Sister Dianna Ortiz, torture survivor and anti-torture activist
Sister Dianna Ortiz, torture survivor and anti-torture activist
By Sister Dianna Ortiz
July 2004

Sister Dianna Ortiz, an Ursuline nun, is executive director of the Torture Abolition and Survivors Support Coalition International in Washington, D.C. She was tortured in Guatemala in 1989 after spending two years there as a Catholic missionary teaching Mayan children. She is the author of The Blindfold’s Eyes: My Journey from Torture to Truth.

On November 2, 1989, I was abducted by Guatemalan security forces and taken to a clandestine prison, where I was burned with cigarettes more than 111 times, raped repeatedly, and subjected to other forms of torture. While there, I met the man my torturers referred to as their boss.

He was an American.

Later, when I first spoke of this man publicly, many of my fellow citizens here in the United States had difficulty believing that an American could be involved in torture, much less be boss of a squad of torturers. Even fewer would accept that he was undoubtedly acting on orders from superiors.

I hope this is easier to believe today.

News of U.S. military involvement in cruel prisoner abuse in Iraq and against our captives from Afghanistan should not surprise foreign policy experts or anyone familiar with U.S. involvement in many developing nations. Not only have U.S. presidents supported governments that
systematically engaged in torture, they have presided over administrations that taught torture to foreign military personnel and practiced it as well. The abuses I experienced first-hand also occurred in prisons in El Salvador, Chile, Argentina, Uruguay, Paraguay and the Philippines while those countries received U.S. military aid.

Our leaders who violated U.S. law by ordering torture or knowingly permitting it have evaded responsibility for their actions largely by hiding incriminating documents from the rest of us by classifying them, turning into state secrets this information the public had a right to know. The usual justification is the protection of “sources and methods.” As a result, U.S. torturers and torture instructors have long been protected.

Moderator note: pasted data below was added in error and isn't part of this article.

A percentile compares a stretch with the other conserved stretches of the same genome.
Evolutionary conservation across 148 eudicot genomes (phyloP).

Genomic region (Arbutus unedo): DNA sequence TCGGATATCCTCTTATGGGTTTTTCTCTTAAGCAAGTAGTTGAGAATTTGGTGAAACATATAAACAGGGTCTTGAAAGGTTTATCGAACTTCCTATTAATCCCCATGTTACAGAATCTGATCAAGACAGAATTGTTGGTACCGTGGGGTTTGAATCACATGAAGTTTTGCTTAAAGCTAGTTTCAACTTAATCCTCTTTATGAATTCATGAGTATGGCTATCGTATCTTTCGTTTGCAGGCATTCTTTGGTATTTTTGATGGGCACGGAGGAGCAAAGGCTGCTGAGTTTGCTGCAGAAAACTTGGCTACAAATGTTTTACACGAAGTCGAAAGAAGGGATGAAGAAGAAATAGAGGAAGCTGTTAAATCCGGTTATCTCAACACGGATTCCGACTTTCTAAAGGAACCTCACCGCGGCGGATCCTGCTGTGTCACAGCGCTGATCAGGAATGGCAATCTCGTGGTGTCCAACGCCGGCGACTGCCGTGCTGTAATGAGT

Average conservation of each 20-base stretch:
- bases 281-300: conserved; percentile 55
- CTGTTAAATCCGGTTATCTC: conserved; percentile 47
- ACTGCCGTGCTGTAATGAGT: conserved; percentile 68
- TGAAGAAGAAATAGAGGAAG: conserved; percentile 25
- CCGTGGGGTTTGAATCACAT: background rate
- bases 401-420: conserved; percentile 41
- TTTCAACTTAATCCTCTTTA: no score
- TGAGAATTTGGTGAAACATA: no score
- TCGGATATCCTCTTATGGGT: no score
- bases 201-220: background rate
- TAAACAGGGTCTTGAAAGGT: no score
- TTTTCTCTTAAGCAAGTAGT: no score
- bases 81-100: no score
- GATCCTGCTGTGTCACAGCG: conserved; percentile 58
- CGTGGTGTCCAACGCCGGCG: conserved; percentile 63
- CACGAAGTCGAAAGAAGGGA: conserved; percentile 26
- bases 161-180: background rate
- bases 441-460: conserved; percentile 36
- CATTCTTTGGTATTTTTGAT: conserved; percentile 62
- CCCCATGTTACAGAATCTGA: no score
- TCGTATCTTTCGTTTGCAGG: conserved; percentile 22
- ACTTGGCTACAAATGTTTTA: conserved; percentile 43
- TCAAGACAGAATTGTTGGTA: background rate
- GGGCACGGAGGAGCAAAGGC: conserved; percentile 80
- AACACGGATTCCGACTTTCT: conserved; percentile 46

Due to government secrecy, we do not know all the details, but anyone who wants to do so can learn enough to be convinced that our government has been involved in torture.

Naturally, most citizens don’t want to know, don’t want to believe. Knowing and believing that our government is guilty of torture makes us uncomfortable. The demands of torture survivors like me and others who have sought to declassify the facts have gone unheeded. The government we are accusing of torture is in charge of deciding whether to release the documents that would prove our accusations.

Today’s situation is different. Those U.S. leaders responsible for torture in Guantanamo, Afghanistan and Iraq either did not know about the photographs or did not foresee their impact. Now our top leaders have taken “official notice” of torture. The issue has become so public that Secretary of Defense Donald Rumsfeld and President George W. Bush have apologized.

But their apologies do not go far enough for me or any other torture survivor who has suffered from U.S.-supported abuse. Our leaders have voiced regret that a “few bad apples” tarnished America’s human rights record. In fact, there have been quite a few apologies—but not enough consequences. Rumsfeld, for example, apologized because it happened “on his watch.” But does that mean he was responsible? Apparently not. He seems to have suffered no consequences. For this administration, the buck stops with a few bad apples.

Thanks to leaked memos, we now know that the White House was fully aware of attempts to redefine torture as “not torture,” under the impetus of some Justice Department lawyers and White House Counsel Alberto Gonzales.

Even if only the people around him were plotting to make torture acceptable under U.S. law, should Bush be exonerated? If he is so irrelevant or ignorant, should we not demand to know who is truly the chief executive?

I want to say, “Of course. We’ve known all along this was going on,” but until now, few would listen—perhaps because there were no photographs. But my second reaction is pure horror, or rather, a revisiting of horror. There it is again—this time all over the front pages. What was done to these detainees brings me and many others back to our own prison cells, to our own torturers. Again we live under their control. Again we experience indescribable pain and suffering. Doesn’t our government know what it is permitting?

Dark as the deeds of our leaders, there is a ray of hope. The media is tearing down the walls of silence that has surrounded our torture policies. Now it is our responsibility. We all must express outrage at what has been done in our name. That outrage has power—the power to compel our leaders never to permit torture again.